Contractor Talk - Professional Construction and Remodeling Forum banner
1 - 20 of 42 Posts

·
Registered
Joined
·
3 Posts
Discussion Starter · #1 ·
Should I be concerned about an inch of rainwater sitting on my subfloor for 2 days? Most of it dried out quickly, but I have several sheets that have swelled edges and very are soft in spots (I can push a nail through by hand with little effort). Pictures attached. Thanks in advance for the help.
 

Attachments

·
Registered
Joined
·
3 Posts
Discussion Starter · #5 ·
There is no way it got soft in 2 days
Are you thinking it was wet prior to the recent rains? In the top picture you can see where I scraped away soft material (with no effort). I was actually able to press my thumb down and squeeze water out of it.
 

·
Focusing on solutions.
Hardwood floors/custom cabinets
Joined
·
5,717 Posts
It'll be fine, but you'll have to grind the swelled edges before flooring goes down. Next time, use advantech & you won't have that swelling.
 

·
Super Moderator
Joined
·
24,787 Posts
It should be just fine.
As Pinwheel said grind the edges.

Was it glued down & properly nailed?
 

·
Registered
Joined
·
352 Posts
You should try DIY talk.

That question is absurd. Anyone who's in the trades should know better.

Anyways, in the spirit of charity, I'll answer.
Tear it out.

If you decide to leave it, it won't bother me.
 

·
Registered
Joined
·
3,549 Posts
It'll be fine, but you'll have to grind the swelled edges before flooring goes down. Next time, use advantech & you won't have that swelling.
I've been in several homes where I've seen they had to do just that when I went in to remodel, not just OSB but plywood too. Last time I saw it the sub floors were also covered with dirt from being muddy.

If it drys out and just has swelled edges you can grind it, personally I'd replace it.
 

·
Registered
Joined
·
352 Posts
Sorry if my earlier post sounded a little harsh.

If you are a tradesman and this is your job, my advise is to replace.
If you're a home owner and its your house, ask the contractor what he thinks.
 

·
Focusing on solutions.
Hardwood floors/custom cabinets
Joined
·
5,717 Posts
Sorry if my earlier post sounded a little harsh.

If you are a tradesman and this is your job, my advise is to replace.
If you're a home owner and its your house, ask the contractor what he thinks.

You're gonna replace the entire deck of a new house because it got rained on?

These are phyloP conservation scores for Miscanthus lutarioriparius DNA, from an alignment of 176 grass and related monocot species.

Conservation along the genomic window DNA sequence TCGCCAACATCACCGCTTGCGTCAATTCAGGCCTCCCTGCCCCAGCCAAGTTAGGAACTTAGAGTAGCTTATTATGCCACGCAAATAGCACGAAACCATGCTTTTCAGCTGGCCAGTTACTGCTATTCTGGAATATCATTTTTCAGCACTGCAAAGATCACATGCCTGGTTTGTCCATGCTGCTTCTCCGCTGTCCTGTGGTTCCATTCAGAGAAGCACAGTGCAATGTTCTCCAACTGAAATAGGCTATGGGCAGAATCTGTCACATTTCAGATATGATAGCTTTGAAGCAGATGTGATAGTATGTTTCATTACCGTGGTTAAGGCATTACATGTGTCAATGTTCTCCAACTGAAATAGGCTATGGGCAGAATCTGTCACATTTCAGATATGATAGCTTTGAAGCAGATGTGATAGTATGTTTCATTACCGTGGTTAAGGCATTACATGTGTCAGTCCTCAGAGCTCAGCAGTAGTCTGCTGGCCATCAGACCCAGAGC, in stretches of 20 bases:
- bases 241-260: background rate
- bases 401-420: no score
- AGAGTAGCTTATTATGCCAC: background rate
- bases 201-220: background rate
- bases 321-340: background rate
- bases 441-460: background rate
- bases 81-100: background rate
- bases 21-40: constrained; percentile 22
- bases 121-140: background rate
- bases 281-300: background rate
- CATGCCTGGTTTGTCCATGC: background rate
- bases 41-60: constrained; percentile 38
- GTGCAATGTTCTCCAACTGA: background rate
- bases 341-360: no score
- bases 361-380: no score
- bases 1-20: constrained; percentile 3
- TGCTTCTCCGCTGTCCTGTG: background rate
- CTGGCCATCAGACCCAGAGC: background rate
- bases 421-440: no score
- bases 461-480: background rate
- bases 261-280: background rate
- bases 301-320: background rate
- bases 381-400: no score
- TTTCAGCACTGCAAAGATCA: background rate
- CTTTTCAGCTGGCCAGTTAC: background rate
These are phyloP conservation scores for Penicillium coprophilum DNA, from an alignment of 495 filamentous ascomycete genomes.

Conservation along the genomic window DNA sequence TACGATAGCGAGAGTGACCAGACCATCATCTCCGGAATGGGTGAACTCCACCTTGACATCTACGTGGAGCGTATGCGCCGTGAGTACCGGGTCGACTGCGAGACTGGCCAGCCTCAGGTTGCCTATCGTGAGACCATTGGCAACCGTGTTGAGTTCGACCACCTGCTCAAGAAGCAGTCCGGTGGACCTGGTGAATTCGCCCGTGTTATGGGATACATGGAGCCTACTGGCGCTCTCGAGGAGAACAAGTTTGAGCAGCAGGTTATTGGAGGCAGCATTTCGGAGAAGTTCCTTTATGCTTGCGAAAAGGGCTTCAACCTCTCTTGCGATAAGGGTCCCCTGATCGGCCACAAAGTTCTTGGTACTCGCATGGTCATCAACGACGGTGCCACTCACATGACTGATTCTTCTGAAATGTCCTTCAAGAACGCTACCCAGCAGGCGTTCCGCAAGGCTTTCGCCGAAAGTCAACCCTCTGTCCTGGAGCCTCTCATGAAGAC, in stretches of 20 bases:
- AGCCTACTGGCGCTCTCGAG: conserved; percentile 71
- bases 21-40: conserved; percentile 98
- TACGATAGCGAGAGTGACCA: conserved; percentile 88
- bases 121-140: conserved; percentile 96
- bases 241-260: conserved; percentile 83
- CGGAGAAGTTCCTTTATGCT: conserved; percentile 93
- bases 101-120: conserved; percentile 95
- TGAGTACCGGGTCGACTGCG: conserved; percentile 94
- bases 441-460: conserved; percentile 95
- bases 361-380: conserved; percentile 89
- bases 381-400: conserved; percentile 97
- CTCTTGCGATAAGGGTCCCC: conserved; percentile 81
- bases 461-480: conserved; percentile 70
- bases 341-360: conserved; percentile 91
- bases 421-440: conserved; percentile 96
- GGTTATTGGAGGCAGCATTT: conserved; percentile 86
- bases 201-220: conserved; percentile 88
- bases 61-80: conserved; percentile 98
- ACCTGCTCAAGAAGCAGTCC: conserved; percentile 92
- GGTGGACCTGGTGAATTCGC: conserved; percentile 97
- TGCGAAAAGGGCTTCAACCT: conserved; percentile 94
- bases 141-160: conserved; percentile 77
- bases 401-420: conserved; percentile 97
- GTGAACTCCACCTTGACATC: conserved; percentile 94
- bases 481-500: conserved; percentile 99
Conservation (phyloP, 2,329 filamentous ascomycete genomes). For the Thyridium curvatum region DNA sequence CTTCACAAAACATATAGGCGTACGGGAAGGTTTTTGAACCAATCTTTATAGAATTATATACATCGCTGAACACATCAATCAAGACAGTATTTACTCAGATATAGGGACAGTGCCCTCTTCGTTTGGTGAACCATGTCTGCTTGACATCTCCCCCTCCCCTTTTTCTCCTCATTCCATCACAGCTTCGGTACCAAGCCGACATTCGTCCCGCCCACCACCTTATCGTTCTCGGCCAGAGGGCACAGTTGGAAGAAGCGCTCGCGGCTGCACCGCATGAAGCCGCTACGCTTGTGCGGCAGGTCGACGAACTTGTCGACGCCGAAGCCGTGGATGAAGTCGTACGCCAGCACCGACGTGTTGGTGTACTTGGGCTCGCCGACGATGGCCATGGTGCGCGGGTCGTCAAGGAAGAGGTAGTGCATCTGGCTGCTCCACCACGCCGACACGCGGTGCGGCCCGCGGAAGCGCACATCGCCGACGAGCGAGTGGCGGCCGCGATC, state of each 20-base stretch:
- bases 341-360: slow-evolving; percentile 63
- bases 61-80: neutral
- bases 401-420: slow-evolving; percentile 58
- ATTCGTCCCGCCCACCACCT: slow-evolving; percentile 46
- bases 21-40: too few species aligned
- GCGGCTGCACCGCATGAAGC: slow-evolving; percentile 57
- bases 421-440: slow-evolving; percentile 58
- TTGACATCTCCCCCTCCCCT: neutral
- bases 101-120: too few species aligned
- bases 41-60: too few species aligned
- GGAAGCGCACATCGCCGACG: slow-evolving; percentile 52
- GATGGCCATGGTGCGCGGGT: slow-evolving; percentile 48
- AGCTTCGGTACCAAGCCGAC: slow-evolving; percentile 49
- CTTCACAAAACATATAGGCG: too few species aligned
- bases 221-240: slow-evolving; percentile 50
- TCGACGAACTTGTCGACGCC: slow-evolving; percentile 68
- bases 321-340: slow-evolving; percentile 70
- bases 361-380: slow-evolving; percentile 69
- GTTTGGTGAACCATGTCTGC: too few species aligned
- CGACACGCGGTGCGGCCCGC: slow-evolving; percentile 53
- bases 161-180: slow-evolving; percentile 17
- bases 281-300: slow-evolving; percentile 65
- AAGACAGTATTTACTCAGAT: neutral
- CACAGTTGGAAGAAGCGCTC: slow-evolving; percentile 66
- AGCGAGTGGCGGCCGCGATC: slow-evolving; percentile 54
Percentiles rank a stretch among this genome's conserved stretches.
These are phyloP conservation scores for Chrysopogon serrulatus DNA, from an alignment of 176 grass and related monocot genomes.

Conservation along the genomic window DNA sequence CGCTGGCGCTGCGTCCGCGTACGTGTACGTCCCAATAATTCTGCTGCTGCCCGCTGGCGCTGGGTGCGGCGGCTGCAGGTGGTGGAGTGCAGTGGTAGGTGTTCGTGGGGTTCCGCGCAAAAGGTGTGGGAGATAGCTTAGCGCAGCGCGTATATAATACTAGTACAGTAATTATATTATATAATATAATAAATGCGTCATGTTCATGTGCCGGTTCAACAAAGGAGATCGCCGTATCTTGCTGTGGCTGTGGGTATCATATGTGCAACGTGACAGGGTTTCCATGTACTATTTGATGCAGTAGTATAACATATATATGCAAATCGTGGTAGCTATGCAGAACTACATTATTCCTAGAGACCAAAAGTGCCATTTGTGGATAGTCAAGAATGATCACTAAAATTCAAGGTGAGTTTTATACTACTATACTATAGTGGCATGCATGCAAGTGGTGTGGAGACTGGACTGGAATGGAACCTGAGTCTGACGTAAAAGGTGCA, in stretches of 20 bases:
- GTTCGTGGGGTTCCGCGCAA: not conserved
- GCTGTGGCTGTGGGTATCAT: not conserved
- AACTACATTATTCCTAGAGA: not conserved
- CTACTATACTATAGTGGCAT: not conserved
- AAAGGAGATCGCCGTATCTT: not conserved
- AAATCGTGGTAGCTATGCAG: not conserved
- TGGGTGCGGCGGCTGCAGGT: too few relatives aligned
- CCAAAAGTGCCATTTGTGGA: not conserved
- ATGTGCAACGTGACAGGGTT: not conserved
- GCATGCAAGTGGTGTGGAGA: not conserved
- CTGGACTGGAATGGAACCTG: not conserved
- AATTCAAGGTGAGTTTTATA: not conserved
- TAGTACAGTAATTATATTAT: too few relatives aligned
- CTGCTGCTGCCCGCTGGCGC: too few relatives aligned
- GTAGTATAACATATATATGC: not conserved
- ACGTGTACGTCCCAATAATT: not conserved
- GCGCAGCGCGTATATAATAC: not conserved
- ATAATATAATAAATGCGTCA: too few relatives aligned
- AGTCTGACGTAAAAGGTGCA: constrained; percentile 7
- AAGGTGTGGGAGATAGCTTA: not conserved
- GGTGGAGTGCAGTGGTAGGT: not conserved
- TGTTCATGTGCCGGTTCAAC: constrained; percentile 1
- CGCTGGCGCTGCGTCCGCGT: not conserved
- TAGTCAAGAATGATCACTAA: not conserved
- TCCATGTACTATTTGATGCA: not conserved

I remember early in my career, we'd all walk around the deck on a morning after a big rain, with spade bits in our drills drilling 1" holes in the sheating to drain the water into the basement.
 

·
Registered
Joined
·
352 Posts
pinwheel said:
You're gonna replace the entire deck of a new house because it got rained on?
It's easer to do it now than when the place is finished and furnished.

I would replace anything that's bad. In this case, likely the entire deck.

One clue it's junk ( you can push a nail through it by hand). LOL....

Or leave it. Tile it, whatever.

He asked for advise, I gave.

Peace.
 

·
Registered
Joined
·
594 Posts
sparkyg said:
Should I be concerned about an inch of rainwater sitting on my subfloor for 2 days? Most of it dried out quickly, but I have several sheets that have swelled edges and very are soft in spots (I can push a nail through by hand with little effort). Pictures attached. Thanks in advance for the help.
If you can really push a nail through with your bare hands, you have a larger issue. I've been on my current house for almost two months with a wetter than normal summer and the floor is still solid as a rock. Like someone else mentioned, a properly installed floor should drain relatively fast on its own
 

·
I'm The BOSS
Joined
·
1,904 Posts
Most if not All sheathing for framing is designed and engineered for getting wet . Usually for a few months. We drill holes to allow drainage and I have never seen damage after a weekend off rain.

If you can push a nail through by hand, you have two choices.

Replace the sheathing cause it's junk.
or
JOIN the circus as the strongest main on earth.

I'd replace the damaged areas if It was my job,
after letting it dry out and re checking my thumb strength
 

·
Registered
Joined
·
131 Posts
I stopped using OSB for subfloor years ago when Advantech came out. Come to think of it, I don't use OSB for much of anything anymore. Got tired of edges swelling and falling apart. Good luck.
 

·
Registered
Custom
Joined
·
13,510 Posts
Personally, just looking at the couple of damaged pics, I'd replace it and or grind it and relay new on top... will save you all sorts of headaches later...

Bit for future reference, they do make this stuff called plastic that does a good job of keeping rain out... :whistling
 

·
Registered
Joined
·
3,977 Posts
I had that happen framing some condos a while back, had about an inch of water everywhere. All you can do is take the claw of your hammer and start poking holes in the floor. Make sure the building is dried out and moisture tested before adding any finished flooring. Patching the holes could be an issue but its worth it to get the floor to drain in my opinion, minimize the swelling.

I don't get the people saying if you frame the floor properly it will drain, makes no sense. I framed about a thousand buildings, every one of them puddled water on the floor to a certain extent. Do you guys frame your houses crooked and slope the floor so it drains?
 
1 - 20 of 42 Posts
Top